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Total compensation for CEOs increased nearly 6% in 2018, according to Korn Ferry’s "CEO Compensation Study."
Korn Ferry’s data, which is compiled from the United States’ 300 largest public companies that filed their proxy statements between May 1, 2018 and April 30, 2019, shows that solid company performance directly correlates to the value of CEO compensation packages.
Median total direct compensation (TDC) for CEOs increased 5.8 percent to $13.9 million.
“Despite a year-end blip in the stock market, 2018 was very good for Corporate America,” said Don Lowman, Korn Ferry practice leader, executive pay and governance in North America. “Median revenues for the sample 300 were $20 billion, which is a year-over-year increase of 7.5%. Median net income was $1.8 billion, reflecting an increase of 14.1% from 2017. Overall, companies did well in 2018 and compensation committees rewarded CEOs accordingly.”
The mix of the CEO compensation (e.g. salary, bonus, long-term incentives) remained relatively consistent from last year. In addition, when considering the mix of long-term incentives (LTIs), performance awards (equity and cash) make up the largest percentage at 55%. Stock options make up 21% and restricted stock account for 24%.
While year-over-year base salaries remained relatively flat, with a 1.9% increase to a median of $1.3 million, a large percentage of the TDC increase came from performance-based compensation growth:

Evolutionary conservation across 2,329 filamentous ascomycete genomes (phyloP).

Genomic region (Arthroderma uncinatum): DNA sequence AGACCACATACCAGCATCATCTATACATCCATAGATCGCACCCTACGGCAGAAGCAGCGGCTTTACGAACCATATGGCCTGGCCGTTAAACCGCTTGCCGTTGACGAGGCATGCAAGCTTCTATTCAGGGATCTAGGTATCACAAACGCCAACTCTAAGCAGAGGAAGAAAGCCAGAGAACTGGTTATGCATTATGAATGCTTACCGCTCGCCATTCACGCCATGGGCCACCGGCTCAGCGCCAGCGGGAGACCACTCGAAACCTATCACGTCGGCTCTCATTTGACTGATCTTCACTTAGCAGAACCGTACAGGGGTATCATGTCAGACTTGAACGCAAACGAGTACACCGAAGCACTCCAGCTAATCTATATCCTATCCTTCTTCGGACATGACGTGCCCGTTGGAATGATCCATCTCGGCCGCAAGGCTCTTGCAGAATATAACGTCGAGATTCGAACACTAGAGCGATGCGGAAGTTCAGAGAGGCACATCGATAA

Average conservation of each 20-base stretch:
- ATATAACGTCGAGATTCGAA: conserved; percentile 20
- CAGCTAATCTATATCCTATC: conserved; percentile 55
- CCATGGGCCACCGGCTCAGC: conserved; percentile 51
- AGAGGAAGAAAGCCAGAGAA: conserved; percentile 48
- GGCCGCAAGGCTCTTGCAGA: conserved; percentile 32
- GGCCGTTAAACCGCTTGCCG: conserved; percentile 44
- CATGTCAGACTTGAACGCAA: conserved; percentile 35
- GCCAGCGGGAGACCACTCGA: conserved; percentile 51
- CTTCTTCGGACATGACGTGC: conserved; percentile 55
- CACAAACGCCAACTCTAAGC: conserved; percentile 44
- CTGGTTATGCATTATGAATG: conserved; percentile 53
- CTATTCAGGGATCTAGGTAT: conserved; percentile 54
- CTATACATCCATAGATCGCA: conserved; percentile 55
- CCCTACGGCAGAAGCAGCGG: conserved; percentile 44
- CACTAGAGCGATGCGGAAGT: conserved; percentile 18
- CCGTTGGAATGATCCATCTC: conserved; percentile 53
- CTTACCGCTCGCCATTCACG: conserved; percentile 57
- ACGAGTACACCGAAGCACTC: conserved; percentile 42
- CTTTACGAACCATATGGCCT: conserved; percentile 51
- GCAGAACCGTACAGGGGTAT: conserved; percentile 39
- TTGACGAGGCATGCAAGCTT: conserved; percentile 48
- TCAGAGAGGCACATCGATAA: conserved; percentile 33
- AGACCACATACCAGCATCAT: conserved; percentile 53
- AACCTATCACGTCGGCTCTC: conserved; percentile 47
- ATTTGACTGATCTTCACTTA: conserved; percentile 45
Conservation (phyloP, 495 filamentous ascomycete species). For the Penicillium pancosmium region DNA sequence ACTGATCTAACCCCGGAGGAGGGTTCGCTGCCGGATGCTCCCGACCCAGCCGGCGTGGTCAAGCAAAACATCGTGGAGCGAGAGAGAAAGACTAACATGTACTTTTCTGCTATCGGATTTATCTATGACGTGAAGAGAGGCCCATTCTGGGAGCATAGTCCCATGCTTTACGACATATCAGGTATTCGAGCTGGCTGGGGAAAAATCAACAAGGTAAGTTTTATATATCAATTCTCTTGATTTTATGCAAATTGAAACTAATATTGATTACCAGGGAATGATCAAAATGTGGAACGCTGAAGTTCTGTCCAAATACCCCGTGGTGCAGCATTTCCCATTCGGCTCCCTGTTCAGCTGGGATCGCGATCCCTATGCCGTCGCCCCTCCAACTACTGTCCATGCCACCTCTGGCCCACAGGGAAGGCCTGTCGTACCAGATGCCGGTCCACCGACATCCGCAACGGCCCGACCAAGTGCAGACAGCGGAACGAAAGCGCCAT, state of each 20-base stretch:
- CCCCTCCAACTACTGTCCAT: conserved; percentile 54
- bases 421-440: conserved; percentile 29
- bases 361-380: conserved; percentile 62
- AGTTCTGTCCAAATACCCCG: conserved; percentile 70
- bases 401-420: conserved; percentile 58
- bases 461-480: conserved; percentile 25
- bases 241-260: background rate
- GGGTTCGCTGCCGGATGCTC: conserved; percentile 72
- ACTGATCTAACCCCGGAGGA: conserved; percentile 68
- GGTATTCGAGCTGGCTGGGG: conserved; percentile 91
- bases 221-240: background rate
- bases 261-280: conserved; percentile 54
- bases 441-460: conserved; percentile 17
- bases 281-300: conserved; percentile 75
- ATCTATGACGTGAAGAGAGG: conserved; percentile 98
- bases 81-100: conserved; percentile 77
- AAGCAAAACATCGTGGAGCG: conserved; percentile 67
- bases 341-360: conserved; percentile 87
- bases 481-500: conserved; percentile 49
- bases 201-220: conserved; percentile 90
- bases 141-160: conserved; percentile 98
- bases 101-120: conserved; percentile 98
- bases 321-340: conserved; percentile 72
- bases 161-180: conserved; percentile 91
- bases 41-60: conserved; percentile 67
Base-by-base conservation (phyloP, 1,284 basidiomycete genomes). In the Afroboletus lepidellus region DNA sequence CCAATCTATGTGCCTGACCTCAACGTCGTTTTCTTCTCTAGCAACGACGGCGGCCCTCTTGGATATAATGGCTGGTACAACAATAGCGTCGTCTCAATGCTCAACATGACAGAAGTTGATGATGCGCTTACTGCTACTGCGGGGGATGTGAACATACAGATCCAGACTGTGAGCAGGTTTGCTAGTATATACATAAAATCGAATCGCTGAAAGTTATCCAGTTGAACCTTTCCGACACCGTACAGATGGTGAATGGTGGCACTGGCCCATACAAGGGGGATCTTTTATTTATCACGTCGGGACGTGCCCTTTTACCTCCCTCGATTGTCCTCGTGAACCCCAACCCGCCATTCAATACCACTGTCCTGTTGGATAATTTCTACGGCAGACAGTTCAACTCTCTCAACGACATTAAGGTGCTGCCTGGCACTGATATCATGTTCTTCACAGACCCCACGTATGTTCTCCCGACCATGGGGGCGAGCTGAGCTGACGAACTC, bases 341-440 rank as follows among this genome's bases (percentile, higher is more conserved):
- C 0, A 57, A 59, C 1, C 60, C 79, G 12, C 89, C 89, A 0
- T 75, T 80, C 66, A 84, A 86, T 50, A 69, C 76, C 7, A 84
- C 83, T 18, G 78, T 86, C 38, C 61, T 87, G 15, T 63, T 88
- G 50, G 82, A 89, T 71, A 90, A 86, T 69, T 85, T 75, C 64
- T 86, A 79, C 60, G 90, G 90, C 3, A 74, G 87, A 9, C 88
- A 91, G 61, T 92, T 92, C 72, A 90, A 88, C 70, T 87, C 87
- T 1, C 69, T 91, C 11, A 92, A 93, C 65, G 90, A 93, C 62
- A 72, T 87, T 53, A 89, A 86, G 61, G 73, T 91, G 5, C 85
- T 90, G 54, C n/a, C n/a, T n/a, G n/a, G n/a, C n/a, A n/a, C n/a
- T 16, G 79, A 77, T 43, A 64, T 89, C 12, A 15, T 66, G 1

- Annual bonuses were up by a median of 3.9% to $2.6 million
- Long-term incentive value (LTIs) were up by a median of 6.8% to $10 million
When looking at long-term performance, Korn Ferry researchers found strong alignment between three-year total shareholder return (TSR) performance and realized LTIs (realized pay from stock option exercises and the vesting of restricted stock and performance equity, all granted a number of years ago) in 2018. CEOs who ran companies within the top third of TSR performance received triple the realized LTI value in 2018 over CEOs at companies in the bottom third.
“Simply put, CEOs who delivered better TSR are being paid accordingly, while CEOs whose companies aren’t performing don’t realize the same level of compensation,” said Irv Becker, Korn Ferry vice chairman, executive pay and governance. “This shows compensation committees are designing pay-for-performance packages that work. Now the focus is on goal setting and results.”